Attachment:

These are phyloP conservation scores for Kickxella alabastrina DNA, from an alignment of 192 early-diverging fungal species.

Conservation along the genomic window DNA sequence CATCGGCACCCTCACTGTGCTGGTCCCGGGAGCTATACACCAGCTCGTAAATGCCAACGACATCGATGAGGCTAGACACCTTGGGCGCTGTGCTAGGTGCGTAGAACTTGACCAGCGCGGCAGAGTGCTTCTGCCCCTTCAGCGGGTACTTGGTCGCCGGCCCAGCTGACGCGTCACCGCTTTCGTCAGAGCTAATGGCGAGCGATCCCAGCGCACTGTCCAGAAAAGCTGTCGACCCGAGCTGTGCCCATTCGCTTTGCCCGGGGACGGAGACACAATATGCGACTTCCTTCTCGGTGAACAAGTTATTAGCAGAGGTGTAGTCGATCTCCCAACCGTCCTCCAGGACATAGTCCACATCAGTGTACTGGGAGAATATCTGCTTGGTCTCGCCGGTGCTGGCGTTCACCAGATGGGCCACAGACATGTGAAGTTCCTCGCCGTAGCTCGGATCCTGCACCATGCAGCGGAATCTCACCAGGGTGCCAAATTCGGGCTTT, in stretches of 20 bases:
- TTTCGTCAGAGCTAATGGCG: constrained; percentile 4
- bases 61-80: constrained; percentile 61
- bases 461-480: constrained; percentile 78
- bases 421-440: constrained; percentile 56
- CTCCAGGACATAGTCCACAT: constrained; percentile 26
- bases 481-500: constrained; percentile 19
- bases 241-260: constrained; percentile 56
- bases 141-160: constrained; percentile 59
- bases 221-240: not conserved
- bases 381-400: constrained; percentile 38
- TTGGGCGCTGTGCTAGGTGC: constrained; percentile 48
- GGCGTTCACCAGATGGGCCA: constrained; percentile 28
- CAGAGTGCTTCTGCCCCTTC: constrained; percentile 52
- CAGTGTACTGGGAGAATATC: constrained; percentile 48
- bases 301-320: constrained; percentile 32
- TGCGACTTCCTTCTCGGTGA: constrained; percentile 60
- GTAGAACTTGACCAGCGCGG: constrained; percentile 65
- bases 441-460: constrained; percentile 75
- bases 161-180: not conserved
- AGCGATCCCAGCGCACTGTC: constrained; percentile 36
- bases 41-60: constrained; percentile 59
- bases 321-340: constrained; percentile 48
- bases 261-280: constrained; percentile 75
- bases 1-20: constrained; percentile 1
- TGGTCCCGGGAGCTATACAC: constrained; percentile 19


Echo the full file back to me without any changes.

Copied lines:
These are phyloP conservation scores for Kickxella alabastrina DNA, from an alignment of 192 early-diverging fungal species.

Conservation along the genomic window DNA sequence CATCGGCACCCTCACTGTGCTGGTCCCGGGAGCTATACACCAGCTCGTAAATGCCAACGACATCGATGAGGCTAGACACCTTGGGCGCTGTGCTAGGTGCGTAGAACTTGACCAGCGCGGCAGAGTGCTTCTGCCCCTTCAGCGGGTACTTGGTCGCCGGCCCAGCTGACGCGTCACCGCTTTCGTCAGAGCTAATGGCGAGCGATCCCAGCGCACTGTCCAGAAAAGCTGTCGACCCGAGCTGTGCCCATTCGCTTTGCCCGGGGACGGAGACACAATATGCGACTTCCTTCTCGGTGAACAAGTTATTAGCAGAGGTGTAGTCGATCTCCCAACCGTCCTCCAGGACATAGTCCACATCAGTGTACTGGGAGAATATCTGCTTGGTCTCGCCGGTGCTGGCGTTCACCAGATGGGCCACAGACATGTGAAGTTCCTCGCCGTAGCTCGGATCCTGCACCATGCAGCGGAATCTCACCAGGGTGCCAAATTCGGGCTTT, in stretches of 20 bases:
- TTTCGTCAGAGCTAATGGCG: constrained; percentile 4
- bases 61-80: constrained; percentile 61
- bases 461-480: constrained; percentile 78
- bases 421-440: constrained; percentile 56
- CTCCAGGACATAGTCCACAT: constrained; percentile 26
- bases 481-500: constrained; percentile 19
- bases 241-260: constrained; percentile 56
- bases 141-160: constrained; percentile 59
- bases 221-240: not conserved
- bases 381-400: constrained; percentile 38
- TTGGGCGCTGTGCTAGGTGC: constrained; percentile 48
- GGCGTTCACCAGATGGGCCA: constrained; percentile 28
- CAGAGTGCTTCTGCCCCTTC: constrained; percentile 52
- CAGTGTACTGGGAGAATATC: constrained; percentile 48
- bases 301-320: constrained; percentile 32
- TGCGACTTCCTTCTCGGTGA: constrained; percentile 60
- GTAGAACTTGACCAGCGCGG: constrained; percentile 65
- bases 441-460: constrained; percentile 75
- bases 161-180: not conserved
- AGCGATCCCAGCGCACTGTC: constrained; percentile 36
- bases 41-60: constrained; percentile 59
- bases 321-340: constrained; percentile 48
- bases 261-280: constrained; percentile 75
- bases 1-20: constrained; percentile 1
- TGGTCCCGGGAGCTATACAC: constrained; percentile 19